See • Be • Me

How to Tell a Story: An Introduction

SEE  •  BE  •  ME

By David Sidwell, PhD

SEE When storytellers say that “seeing” is important (i.e. “visualization” or even “imagination”), what that really means is that a storyteller needs to use ALL SEVEN SENSES.  “See” is kind of a metaphor for all of them:

  1. Seeing
  2. Touching
  3. Tasting
  4. Hearing
  5. Smelling
  6. Seeing Dead People
  7. Emotions

As a storyteller “sees” the events and images in a story, this means that she needs to access and then communicate these images and events. In other words, she simply sees what’s going on and then shows her audience what she sees. The more clear the images in the mind of the storyteller, the more clearly she can tell the story—the better the story will be. Scientifically speaking, once a storyteller sees the images and events in a story and has a desire to share them, her mind will prompt her voice and body to show the images she sees through gestures, voice inflections, and other elements. All art is image-based. Images have the power to move people emotionally, inspire them and motivate them. Images have an arch nemesis: Information. Information does not inspire or motivate. If a storyteller shares mere information, she will be boring and lifeless, so storytellers should be encouraged to share IMAGES and to turn information into IMAGES by what she “sees.” Images are GREAT! Information is boring. Storytellers deal mostly with images, making these images come to live with their voices and bodies.BE BE-ing in a story means to become the characters in some way. To do this, a storyteller must get inside the minds of the characters. He must try to see what the character sees and see HOW the character sees. He must try to get inside the mind of the characters in his story. Then he must SHOW us (as opposed to telling us) what that character sees and feels. Showing is more important than telling. It’s that “image” thing again. Showing is done with our voices and our bodies. We all know what voices do: a storyteller can use inflections, volume, pitch, rate, etc.—but there is no real need to think about these things very much. The storyteller should just see things clearly and be flexible so his mind can prompt his voice to do the right thing. Storytellers: Trust your mind! It’s right most of the time. Out bodies have three different tools for communication: 1.     Stance: this is the posture of the storyteller. A stance of a 95 year old man is much different than the stance of a toddler just learning how to walk, for instance. Most characters differ from each other in stance. Think of how a confident king would stand compared to a lowly, wimpy peasant. They stand differently. Their stances are different. 2.     Gesture: These are the way a storyteller’s hands move. We all naturally “talk with our hands” when we speak with our friends and family at parties and in meetings or when we teach a lesson. Storytelling is no different. A storyteller should just talk with his hands as he normally would. He may want to make his gestures bigger, however, for more dramatic effect or to be seen better. 3.     Face: Our faces are communicative! As we see scary things, our faces will show that we are scared. Storytellers must be careful not to go the other direction and simply show a scary face. Storytellers work from their minds to your face and not from their faces to your mind. Storytellers see an image first, then communicate it.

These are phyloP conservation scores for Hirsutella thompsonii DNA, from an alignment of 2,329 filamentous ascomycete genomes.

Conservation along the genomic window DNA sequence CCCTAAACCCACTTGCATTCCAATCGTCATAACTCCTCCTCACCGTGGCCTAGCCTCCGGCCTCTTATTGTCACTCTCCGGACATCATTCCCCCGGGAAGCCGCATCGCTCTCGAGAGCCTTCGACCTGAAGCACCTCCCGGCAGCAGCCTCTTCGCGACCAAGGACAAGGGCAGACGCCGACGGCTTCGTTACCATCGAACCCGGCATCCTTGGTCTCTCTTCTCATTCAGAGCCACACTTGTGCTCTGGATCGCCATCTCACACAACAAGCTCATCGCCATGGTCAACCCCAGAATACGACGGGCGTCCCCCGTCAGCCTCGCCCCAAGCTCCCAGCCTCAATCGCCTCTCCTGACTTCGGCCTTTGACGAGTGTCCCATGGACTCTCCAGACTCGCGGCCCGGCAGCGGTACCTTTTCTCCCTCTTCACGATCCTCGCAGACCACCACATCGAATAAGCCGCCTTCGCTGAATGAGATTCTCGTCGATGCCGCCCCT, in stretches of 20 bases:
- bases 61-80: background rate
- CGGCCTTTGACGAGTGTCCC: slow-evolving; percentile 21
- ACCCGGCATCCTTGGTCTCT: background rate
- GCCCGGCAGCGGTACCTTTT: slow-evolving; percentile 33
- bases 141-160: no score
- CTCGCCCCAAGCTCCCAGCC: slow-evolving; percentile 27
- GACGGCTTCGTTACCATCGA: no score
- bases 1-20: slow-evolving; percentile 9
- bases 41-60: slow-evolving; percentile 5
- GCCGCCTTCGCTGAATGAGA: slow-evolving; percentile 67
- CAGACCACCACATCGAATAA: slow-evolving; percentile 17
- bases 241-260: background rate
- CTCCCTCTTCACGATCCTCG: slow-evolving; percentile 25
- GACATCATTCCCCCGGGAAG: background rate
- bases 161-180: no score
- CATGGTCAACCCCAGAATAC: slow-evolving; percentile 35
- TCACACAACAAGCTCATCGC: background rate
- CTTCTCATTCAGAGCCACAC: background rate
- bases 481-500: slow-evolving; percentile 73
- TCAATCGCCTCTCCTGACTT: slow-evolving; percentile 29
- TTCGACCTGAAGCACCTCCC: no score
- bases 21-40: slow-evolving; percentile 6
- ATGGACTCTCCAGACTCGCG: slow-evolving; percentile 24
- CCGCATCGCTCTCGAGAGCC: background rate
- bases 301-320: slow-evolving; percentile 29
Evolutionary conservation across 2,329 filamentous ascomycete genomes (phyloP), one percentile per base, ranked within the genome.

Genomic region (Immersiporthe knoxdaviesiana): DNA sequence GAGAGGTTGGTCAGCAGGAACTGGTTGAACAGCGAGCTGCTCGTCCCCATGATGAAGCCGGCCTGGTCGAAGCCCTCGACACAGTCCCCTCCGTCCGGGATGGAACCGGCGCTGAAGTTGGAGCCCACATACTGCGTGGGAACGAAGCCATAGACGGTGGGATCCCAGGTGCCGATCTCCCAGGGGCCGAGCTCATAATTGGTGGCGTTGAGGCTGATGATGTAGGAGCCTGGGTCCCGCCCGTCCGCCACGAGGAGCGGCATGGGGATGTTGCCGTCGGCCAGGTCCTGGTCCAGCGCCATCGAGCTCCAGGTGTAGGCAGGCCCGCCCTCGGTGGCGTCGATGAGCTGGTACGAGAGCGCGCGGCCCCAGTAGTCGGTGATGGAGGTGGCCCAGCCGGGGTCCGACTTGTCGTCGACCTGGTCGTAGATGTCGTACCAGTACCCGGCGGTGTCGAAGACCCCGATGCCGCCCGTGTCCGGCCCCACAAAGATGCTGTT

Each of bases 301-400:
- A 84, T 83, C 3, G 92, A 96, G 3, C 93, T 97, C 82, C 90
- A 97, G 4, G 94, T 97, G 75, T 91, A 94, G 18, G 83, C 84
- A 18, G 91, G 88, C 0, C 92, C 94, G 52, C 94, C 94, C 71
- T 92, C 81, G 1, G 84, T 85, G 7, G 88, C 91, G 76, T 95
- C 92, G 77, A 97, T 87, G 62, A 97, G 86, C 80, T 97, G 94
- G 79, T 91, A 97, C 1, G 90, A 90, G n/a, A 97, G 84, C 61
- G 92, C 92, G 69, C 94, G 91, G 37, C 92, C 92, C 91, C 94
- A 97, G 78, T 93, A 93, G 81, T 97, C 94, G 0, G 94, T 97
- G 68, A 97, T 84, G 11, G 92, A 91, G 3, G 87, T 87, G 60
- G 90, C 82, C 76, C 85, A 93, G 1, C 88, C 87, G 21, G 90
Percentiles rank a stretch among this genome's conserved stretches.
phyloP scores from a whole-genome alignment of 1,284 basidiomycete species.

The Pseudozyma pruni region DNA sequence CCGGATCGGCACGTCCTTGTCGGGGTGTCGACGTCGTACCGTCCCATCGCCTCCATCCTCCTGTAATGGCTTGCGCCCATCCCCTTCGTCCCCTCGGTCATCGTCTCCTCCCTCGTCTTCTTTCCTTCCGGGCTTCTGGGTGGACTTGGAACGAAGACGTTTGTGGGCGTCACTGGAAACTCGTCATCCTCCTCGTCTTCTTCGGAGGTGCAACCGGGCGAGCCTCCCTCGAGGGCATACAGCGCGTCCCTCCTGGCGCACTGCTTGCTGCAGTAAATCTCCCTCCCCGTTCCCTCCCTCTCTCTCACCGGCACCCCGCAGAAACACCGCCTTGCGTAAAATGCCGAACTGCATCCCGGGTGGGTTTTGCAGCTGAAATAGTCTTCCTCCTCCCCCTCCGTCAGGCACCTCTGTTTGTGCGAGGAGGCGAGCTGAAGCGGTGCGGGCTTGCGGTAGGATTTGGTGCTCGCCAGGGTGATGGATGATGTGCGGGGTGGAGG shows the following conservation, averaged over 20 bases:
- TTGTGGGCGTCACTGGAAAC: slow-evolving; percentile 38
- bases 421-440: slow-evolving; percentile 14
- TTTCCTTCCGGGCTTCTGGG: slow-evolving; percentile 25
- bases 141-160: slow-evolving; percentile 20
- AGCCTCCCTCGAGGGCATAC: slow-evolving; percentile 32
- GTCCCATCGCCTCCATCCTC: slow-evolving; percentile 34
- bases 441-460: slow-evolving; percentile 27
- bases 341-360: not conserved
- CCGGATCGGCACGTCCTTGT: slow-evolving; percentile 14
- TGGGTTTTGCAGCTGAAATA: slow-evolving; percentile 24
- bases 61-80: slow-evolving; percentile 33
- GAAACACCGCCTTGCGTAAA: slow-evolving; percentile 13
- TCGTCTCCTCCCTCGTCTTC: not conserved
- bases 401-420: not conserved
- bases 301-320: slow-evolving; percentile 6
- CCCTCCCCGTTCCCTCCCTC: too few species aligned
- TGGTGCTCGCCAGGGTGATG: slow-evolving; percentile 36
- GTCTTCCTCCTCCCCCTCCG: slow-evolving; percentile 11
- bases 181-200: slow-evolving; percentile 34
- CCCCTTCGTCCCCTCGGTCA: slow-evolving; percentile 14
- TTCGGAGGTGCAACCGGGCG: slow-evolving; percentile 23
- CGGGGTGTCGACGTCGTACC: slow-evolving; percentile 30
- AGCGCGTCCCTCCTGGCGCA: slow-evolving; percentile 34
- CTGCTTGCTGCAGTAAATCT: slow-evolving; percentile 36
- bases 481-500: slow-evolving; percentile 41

ME Storytelling is very much about sharing ourselves, not just a story. As we select just the right words, phrases, and images that we’ll use to show the images and events our story, we are also showing people our personality and sharing our backgrounds. Storytellers: use the fun words you normally use and be yourself. As an audience we all want to hear a great story, but we want to make a friend even more. * * * * * * * * * *

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The Power of Images

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Imagine two boxers, one is named “Image” the other, “Information”. Tonight, they clash amongst an outpouring of crazed fans! The bell rings. Information swings mightily and jabs crazily. He is out and about and all over the ring doing his thing. But Image bides his time. He looks at the audience, and they are behind him. A few titanic gestures, punches and swings and Information is down. The audience goes crazy! Some thought that Information would definitely win, for does data prove things and make cases? Perhaps, but Image has the power to motivate and inspire–something Information is lowsy at. The Information vs. Image battle continues, but it is worth our while to see what’s what about them.Images are made up of sensory things that we experience. We often like to say that we “see” images. But “see” is a metaphor for using ALL seven of our senses:

  1. seeing
  2. hearing
  3. touching
  4. tasting
  5. smelling
  6. seeing dead people (the “Sixth Sense”)
  7. emotions

Images have the ability to conjure senses in our minds. These senses have far more power over us that mere data–the only thing that information can provide.Stories are made up of images. Good stories, that is. This is why stories are so useful in motivating staff, students, friends, lovers, and others. Teachers, business leaders and others find stories to be powerful tools because storytelling, like all art, is image-based and not information-based. Good stories, that is. So if you want to inspire, motivate and uplift, tell a story! Otherwise, a memo will do.